EUGENE, Ore. -- Annie Roes owns Urban Vapors in Eugene and she says while this ban may close her doors, they're not going down without a fight.
"We're going to fight it as hard as we can," said Roes. "I mean we're not fighting to keep our doors open for the money we're fighting to get our original message across which is to get people off deadly cigarettes."
She says that since she opened shop she has developed a customer base of over 15,000 people, most who have successfully weened themselves off of cigarettes.
Since the ban, Roes says she and her staff have been tweeting and writing Governor Kate Brown, urging her to reconsider calling this ban a total double standard.
She says it's a fight that has just begun and they don't plan on stopping any time soon.
"The ban - as appalled as I am that it's gonna hurt my family that we've built i'm more upset that it's turning people back to cigarettes," she said.
According to the Centers for Disease Control, smoking in adults has decreased around 6 percent from 2005 to 2015 in America.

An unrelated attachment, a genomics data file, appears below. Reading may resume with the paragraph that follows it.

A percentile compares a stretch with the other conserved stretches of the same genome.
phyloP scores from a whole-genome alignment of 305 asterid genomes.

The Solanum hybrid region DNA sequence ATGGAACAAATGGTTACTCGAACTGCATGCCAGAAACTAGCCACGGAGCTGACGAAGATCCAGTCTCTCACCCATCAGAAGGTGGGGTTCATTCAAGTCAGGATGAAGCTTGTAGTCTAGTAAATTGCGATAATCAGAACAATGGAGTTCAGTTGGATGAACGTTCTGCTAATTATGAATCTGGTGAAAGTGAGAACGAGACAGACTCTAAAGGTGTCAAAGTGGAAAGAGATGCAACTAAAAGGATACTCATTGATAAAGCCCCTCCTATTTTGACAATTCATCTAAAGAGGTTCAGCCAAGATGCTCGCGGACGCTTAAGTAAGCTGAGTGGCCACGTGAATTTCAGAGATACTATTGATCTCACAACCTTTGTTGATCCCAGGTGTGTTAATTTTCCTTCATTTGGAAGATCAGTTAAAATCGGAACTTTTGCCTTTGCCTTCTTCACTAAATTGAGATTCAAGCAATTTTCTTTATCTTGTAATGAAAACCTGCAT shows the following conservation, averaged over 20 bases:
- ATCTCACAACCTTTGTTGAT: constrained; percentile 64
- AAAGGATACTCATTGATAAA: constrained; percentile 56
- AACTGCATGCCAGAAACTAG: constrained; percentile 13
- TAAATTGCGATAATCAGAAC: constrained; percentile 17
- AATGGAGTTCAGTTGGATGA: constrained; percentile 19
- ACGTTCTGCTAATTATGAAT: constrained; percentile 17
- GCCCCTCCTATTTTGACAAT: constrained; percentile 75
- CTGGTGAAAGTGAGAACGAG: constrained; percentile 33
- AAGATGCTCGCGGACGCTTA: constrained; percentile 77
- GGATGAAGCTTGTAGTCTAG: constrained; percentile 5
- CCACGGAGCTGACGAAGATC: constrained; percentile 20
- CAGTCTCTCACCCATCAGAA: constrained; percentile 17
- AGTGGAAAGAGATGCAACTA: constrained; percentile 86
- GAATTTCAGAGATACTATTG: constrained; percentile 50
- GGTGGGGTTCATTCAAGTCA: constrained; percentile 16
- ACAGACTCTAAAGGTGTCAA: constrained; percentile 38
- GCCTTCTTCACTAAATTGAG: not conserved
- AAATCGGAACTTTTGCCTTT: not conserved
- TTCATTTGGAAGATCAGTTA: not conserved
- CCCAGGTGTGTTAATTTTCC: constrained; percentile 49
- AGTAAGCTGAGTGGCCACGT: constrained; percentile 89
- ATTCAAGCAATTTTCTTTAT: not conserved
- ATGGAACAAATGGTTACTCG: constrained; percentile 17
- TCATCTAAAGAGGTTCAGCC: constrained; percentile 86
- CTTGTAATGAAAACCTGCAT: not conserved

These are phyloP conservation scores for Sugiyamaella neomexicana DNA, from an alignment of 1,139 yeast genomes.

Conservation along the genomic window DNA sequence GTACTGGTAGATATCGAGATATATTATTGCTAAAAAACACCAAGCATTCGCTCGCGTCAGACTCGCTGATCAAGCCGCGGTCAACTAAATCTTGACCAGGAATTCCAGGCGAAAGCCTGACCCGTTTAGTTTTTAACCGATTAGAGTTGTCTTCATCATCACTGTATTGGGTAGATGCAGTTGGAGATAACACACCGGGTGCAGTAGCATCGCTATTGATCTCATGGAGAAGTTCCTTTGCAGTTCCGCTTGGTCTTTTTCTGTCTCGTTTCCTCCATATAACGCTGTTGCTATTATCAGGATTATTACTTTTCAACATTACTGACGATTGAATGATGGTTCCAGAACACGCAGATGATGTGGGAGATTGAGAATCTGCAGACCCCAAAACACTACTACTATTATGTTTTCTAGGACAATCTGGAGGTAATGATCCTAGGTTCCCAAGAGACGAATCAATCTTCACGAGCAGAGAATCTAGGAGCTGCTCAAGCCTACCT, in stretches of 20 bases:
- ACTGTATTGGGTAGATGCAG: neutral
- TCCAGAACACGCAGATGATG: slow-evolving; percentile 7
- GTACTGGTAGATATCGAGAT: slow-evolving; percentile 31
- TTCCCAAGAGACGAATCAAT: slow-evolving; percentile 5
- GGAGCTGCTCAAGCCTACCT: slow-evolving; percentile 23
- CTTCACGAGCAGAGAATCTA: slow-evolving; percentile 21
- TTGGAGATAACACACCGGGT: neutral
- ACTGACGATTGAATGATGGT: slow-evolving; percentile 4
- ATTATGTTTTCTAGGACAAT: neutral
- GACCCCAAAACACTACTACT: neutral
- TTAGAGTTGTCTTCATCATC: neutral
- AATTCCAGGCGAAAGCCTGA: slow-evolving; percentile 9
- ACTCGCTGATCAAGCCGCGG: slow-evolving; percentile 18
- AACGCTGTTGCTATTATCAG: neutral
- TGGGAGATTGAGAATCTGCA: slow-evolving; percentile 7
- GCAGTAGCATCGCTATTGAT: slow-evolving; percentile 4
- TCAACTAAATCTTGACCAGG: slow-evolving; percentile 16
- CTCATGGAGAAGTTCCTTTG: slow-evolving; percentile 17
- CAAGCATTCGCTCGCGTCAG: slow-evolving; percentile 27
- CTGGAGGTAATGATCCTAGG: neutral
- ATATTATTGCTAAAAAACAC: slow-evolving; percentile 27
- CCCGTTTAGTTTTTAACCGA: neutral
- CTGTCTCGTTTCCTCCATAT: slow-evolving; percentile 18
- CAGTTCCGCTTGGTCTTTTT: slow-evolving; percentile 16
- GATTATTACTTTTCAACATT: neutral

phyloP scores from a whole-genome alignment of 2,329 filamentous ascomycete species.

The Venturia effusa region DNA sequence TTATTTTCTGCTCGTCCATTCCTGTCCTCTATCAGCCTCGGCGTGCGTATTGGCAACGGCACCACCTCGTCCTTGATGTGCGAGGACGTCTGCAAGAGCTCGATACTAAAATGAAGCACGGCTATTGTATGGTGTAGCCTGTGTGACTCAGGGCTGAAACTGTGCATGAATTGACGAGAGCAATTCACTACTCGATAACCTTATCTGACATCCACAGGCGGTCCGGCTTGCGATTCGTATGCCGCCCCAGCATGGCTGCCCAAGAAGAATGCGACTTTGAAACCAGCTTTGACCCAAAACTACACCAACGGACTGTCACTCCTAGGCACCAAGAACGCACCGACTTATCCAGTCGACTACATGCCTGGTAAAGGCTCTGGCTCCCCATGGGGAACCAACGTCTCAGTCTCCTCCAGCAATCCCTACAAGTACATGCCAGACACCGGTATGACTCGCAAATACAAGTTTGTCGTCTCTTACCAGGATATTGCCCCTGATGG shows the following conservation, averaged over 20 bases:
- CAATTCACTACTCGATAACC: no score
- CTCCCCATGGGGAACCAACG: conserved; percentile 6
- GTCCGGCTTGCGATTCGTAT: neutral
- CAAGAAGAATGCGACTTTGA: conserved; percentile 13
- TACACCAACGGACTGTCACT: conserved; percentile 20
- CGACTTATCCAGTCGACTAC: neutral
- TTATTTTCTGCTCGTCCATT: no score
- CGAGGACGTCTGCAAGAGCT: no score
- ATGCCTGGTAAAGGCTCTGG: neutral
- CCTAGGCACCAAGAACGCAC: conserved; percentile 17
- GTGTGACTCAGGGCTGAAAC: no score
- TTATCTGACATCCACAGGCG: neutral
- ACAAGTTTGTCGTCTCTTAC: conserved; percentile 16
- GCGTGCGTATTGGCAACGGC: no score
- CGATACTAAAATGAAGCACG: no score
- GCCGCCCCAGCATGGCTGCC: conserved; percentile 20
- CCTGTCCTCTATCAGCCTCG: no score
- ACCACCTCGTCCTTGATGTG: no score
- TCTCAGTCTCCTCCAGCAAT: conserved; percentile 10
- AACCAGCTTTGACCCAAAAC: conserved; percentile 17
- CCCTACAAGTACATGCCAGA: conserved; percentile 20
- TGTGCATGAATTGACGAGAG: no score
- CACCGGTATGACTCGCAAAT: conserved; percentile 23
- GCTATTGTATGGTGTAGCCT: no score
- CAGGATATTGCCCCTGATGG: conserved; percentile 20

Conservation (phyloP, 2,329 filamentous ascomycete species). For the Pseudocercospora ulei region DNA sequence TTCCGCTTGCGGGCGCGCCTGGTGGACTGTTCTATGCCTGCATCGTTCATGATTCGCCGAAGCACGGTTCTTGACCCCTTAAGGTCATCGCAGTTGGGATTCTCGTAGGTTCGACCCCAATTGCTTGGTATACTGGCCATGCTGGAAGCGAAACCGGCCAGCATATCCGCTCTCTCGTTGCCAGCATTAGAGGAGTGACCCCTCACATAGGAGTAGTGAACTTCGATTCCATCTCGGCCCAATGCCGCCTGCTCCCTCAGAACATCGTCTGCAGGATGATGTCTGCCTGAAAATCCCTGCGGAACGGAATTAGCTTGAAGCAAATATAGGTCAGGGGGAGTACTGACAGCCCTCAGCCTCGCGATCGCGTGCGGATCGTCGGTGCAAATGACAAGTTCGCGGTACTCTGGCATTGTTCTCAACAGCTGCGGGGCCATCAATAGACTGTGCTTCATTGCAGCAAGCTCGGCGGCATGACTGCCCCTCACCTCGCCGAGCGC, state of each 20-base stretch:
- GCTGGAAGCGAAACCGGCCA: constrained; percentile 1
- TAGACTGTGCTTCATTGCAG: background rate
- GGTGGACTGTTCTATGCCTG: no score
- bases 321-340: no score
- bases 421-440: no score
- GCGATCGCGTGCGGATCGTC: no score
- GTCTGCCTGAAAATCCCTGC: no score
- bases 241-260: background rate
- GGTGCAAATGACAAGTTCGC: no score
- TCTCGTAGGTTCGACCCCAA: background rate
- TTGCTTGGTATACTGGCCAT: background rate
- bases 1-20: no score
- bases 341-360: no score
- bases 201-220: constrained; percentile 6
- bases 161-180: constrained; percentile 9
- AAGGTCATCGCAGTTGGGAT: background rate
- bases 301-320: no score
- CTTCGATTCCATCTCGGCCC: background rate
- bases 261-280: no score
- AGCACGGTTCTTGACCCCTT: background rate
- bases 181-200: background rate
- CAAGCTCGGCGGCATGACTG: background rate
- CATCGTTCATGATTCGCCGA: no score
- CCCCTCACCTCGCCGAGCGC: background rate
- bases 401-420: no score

They also report that even though over 1000 people have developed lung injuries or illnesses linked to vaping that most of those patients report using THC vaping devices.
"I'd like to pose the question to her, to Kate bBown," she said. "Why can I go down the street and buy marshmallow vodka right now when 5,000 underage people a year die from teen drinking and not one has died from the stuff that we sell?"
The Oregon Health Authority and OLCC will be meeting this week to discuss the plan to implement this ban.
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